Can Environmental Regulations Promote Corporate Environmental Responsibility? Evidence from the Moderated Mediating Effect Model and an Empirical Study in China

UNCP Author/Contributor (non-UNCP co-authors, if there are any, appear on document)
Dr. Guo Wei, Professor (Creator)
The University of North Carolina at Pembroke (UNCP )
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Abstract: Based on the Stakeholder theory, a moderated mediating effect model is developed to reach the study objective, revealing an important connection that suggests environmental regulations (ERs) influence corporate environmental responsibility (CER) (Porter Hypothesis). In building the model, the validity of the questionnaire data was analyzed with factor analysis. By employing a two-step approach, a regression analysis is utilized to discuss the mediating effect of altruistic motivation and moderating effect of green innovation, and a structural equation model is used to explore the interactive mechanism of different variables. It is found that altruistic motivation plays a medium role in the relationship between ERs and CER, and green innovation engages a positive coordination in the relationship. The empirical study identifies factors affecting enterprises’ willingness to undertake environmental responsibility, including environment policies, corporate culture, and personal characters among others. It is also revealed that altruistic motivation is conducive to forming a community interests among enterprises and enhancing their resistance to market risks, which explains and corroborates the Stakeholder theory; and the higher the level of green innovation, the more willing enterprises are to implement environmentally friendly operations.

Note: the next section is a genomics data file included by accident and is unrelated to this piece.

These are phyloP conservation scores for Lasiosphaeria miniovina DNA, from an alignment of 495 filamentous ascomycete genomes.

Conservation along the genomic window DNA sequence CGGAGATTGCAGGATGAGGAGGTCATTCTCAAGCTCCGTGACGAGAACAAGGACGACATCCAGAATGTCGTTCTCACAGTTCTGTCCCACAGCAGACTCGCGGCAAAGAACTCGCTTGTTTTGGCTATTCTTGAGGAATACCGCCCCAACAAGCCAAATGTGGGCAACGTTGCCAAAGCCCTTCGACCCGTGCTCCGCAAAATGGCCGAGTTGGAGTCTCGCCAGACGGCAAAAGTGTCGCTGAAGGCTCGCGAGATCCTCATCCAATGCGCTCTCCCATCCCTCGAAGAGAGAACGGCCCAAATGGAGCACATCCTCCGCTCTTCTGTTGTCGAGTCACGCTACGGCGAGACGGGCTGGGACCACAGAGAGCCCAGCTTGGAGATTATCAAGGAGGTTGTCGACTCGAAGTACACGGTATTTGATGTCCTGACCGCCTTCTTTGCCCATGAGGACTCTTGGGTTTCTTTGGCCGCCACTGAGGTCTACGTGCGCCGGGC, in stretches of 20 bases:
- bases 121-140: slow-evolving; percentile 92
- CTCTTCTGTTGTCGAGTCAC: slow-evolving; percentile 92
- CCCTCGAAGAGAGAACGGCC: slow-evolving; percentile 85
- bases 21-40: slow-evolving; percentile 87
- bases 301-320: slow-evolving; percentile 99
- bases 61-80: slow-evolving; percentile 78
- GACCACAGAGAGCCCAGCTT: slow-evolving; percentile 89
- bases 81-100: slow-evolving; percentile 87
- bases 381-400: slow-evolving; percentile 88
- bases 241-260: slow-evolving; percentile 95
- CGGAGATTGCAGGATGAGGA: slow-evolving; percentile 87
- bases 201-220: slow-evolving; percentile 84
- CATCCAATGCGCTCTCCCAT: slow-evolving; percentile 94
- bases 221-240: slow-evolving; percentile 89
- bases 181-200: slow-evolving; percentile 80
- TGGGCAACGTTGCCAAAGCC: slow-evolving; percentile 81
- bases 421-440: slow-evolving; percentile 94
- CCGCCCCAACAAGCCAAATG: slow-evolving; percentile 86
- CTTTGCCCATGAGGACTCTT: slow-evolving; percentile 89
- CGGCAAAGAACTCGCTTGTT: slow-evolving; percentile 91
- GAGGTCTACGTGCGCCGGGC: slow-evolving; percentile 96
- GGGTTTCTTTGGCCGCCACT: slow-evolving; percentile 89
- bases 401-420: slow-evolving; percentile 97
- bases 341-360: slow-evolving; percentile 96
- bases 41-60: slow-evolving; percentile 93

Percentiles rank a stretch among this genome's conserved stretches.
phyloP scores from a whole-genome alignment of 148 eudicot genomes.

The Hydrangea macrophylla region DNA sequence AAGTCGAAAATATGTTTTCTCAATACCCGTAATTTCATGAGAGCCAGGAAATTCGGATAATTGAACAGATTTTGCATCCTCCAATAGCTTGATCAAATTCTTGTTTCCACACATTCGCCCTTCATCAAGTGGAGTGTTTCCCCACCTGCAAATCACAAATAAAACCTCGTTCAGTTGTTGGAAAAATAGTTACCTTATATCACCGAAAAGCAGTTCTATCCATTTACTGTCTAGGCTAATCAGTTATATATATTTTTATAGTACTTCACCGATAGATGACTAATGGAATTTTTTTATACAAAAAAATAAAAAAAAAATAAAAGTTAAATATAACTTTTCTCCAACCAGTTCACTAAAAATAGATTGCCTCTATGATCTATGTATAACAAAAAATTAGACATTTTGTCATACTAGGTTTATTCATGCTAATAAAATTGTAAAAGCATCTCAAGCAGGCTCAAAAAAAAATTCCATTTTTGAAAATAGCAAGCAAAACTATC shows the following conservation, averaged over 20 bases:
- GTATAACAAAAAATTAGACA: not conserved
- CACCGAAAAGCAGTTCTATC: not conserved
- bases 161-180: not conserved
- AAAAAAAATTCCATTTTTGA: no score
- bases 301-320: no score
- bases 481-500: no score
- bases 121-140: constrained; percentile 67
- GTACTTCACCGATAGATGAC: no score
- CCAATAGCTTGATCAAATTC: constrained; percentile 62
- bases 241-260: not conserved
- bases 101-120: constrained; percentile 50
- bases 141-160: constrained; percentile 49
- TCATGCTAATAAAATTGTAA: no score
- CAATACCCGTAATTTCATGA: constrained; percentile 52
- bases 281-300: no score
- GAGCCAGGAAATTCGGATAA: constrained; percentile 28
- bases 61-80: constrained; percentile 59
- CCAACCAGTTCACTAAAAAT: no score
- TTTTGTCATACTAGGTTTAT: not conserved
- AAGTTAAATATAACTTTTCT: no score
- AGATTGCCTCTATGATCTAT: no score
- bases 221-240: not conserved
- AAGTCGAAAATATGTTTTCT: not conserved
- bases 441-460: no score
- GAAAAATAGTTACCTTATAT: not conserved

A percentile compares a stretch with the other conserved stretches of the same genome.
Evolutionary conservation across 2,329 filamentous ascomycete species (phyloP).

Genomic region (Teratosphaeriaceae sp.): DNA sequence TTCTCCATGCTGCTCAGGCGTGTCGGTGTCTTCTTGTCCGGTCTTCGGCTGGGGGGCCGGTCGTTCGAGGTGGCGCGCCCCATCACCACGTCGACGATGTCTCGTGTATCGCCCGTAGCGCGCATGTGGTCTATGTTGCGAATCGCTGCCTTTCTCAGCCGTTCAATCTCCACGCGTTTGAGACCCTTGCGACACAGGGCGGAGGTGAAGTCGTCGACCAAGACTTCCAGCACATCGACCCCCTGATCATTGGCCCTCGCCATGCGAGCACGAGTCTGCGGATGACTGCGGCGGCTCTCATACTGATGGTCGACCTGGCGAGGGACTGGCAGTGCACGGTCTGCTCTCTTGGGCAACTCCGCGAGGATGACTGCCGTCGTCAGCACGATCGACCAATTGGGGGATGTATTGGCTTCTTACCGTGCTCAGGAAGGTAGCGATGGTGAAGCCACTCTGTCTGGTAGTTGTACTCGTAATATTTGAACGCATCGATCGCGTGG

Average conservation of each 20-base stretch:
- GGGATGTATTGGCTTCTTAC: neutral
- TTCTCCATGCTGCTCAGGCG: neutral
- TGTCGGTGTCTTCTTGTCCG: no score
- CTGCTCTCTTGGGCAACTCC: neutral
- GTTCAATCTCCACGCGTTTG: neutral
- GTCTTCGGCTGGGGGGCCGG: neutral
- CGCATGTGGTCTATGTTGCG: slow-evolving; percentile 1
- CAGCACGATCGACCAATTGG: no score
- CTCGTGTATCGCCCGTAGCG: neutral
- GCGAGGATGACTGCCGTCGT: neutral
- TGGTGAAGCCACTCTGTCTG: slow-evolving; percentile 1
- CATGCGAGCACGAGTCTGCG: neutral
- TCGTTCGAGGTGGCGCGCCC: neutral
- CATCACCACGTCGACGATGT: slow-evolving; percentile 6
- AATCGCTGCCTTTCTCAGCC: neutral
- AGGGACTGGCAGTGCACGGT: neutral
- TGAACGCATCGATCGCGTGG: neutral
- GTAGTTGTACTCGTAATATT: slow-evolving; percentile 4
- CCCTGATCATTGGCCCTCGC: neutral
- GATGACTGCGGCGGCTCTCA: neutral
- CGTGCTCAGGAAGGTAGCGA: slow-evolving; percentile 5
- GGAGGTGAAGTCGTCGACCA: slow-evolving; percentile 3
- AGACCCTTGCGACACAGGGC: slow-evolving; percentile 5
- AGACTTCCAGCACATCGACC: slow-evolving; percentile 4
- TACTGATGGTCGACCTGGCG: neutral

Additional Information

Sustainability Vol. 10, No. 3
Language: English
Date: 2018
environmental regulation; corporate environmental responsibility; altruistic motivation; green innovation; Porter Hypothesis

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